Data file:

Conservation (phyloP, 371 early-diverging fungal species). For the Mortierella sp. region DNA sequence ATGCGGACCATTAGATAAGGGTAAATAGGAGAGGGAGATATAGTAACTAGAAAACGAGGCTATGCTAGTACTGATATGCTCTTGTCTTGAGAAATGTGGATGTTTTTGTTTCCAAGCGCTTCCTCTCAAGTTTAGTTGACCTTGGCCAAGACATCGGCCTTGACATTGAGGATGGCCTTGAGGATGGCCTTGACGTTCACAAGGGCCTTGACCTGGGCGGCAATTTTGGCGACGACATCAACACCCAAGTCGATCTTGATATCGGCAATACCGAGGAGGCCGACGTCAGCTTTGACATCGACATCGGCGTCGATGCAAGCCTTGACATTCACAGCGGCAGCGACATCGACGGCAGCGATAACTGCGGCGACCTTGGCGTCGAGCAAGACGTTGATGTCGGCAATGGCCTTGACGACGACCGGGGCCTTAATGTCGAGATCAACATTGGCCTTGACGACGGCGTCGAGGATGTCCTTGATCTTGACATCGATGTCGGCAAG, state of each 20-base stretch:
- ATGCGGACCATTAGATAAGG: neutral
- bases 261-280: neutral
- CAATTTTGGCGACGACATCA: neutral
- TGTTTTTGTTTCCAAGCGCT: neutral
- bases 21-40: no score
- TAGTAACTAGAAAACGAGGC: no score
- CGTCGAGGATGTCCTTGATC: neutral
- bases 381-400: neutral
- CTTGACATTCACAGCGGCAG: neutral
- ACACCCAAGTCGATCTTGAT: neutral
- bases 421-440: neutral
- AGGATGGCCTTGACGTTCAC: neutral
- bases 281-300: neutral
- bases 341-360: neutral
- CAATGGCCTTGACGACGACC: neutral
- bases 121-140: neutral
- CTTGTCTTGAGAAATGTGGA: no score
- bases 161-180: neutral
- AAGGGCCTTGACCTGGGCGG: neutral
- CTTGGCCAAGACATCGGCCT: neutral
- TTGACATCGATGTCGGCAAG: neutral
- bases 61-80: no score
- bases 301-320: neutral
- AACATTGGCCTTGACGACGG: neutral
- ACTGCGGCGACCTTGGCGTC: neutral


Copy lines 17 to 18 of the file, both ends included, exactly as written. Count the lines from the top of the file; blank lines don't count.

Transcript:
- bases 121-140: neutral
- CTTGTCTTGAGAAATGTGGA: no score